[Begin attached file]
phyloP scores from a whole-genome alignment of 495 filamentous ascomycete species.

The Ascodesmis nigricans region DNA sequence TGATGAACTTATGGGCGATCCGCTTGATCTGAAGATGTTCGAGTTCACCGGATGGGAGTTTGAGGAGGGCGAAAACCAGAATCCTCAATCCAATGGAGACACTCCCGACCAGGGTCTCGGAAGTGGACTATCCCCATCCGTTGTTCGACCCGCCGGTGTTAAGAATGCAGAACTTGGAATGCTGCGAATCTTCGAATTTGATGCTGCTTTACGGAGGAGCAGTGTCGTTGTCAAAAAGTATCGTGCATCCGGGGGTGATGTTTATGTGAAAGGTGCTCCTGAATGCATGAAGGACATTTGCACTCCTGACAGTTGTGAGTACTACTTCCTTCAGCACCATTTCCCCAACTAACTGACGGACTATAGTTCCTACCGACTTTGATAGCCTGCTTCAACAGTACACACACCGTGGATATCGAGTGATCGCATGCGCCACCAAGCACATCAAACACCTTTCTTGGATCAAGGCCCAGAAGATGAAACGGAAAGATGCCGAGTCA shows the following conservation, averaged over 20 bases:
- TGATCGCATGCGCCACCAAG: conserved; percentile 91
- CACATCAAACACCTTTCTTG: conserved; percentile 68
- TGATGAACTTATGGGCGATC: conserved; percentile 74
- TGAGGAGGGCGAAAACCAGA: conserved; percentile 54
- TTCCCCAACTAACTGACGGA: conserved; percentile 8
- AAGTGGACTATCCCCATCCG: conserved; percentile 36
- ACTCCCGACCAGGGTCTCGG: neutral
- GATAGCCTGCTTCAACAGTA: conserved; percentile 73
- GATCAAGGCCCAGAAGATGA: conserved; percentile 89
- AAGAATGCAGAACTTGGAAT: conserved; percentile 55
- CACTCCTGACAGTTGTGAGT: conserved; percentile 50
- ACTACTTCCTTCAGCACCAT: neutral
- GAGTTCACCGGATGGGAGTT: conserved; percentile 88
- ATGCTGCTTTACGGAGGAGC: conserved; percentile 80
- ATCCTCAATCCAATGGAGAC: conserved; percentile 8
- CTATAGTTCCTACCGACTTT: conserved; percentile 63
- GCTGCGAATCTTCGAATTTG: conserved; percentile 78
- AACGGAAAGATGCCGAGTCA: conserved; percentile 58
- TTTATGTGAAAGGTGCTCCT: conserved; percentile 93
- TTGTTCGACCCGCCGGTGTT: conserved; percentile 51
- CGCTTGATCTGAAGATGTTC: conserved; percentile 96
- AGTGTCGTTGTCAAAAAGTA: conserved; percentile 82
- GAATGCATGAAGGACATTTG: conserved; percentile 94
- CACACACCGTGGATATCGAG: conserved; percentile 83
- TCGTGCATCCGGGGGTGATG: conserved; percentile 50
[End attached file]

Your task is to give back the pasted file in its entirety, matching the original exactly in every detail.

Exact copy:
phyloP scores from a whole-genome alignment of 495 filamentous ascomycete species.

The Ascodesmis nigricans region DNA sequence TGATGAACTTATGGGCGATCCGCTTGATCTGAAGATGTTCGAGTTCACCGGATGGGAGTTTGAGGAGGGCGAAAACCAGAATCCTCAATCCAATGGAGACACTCCCGACCAGGGTCTCGGAAGTGGACTATCCCCATCCGTTGTTCGACCCGCCGGTGTTAAGAATGCAGAACTTGGAATGCTGCGAATCTTCGAATTTGATGCTGCTTTACGGAGGAGCAGTGTCGTTGTCAAAAAGTATCGTGCATCCGGGGGTGATGTTTATGTGAAAGGTGCTCCTGAATGCATGAAGGACATTTGCACTCCTGACAGTTGTGAGTACTACTTCCTTCAGCACCATTTCCCCAACTAACTGACGGACTATAGTTCCTACCGACTTTGATAGCCTGCTTCAACAGTACACACACCGTGGATATCGAGTGATCGCATGCGCCACCAAGCACATCAAACACCTTTCTTGGATCAAGGCCCAGAAGATGAAACGGAAAGATGCCGAGTCA shows the following conservation, averaged over 20 bases:
- TGATCGCATGCGCCACCAAG: conserved; percentile 91
- CACATCAAACACCTTTCTTG: conserved; percentile 68
- TGATGAACTTATGGGCGATC: conserved; percentile 74
- TGAGGAGGGCGAAAACCAGA: conserved; percentile 54
- TTCCCCAACTAACTGACGGA: conserved; percentile 8
- AAGTGGACTATCCCCATCCG: conserved; percentile 36
- ACTCCCGACCAGGGTCTCGG: neutral
- GATAGCCTGCTTCAACAGTA: conserved; percentile 73
- GATCAAGGCCCAGAAGATGA: conserved; percentile 89
- AAGAATGCAGAACTTGGAAT: conserved; percentile 55
- CACTCCTGACAGTTGTGAGT: conserved; percentile 50
- ACTACTTCCTTCAGCACCAT: neutral
- GAGTTCACCGGATGGGAGTT: conserved; percentile 88
- ATGCTGCTTTACGGAGGAGC: conserved; percentile 80
- ATCCTCAATCCAATGGAGAC: conserved; percentile 8
- CTATAGTTCCTACCGACTTT: conserved; percentile 63
- GCTGCGAATCTTCGAATTTG: conserved; percentile 78
- AACGGAAAGATGCCGAGTCA: conserved; percentile 58
- TTTATGTGAAAGGTGCTCCT: conserved; percentile 93
- TTGTTCGACCCGCCGGTGTT: conserved; percentile 51
- CGCTTGATCTGAAGATGTTC: conserved; percentile 96
- AGTGTCGTTGTCAAAAAGTA: conserved; percentile 82
- GAATGCATGAAGGACATTTG: conserved; percentile 94
- CACACACCGTGGATATCGAG: conserved; percentile 83
- TCGTGCATCCGGGGGTGATG: conserved; percentile 50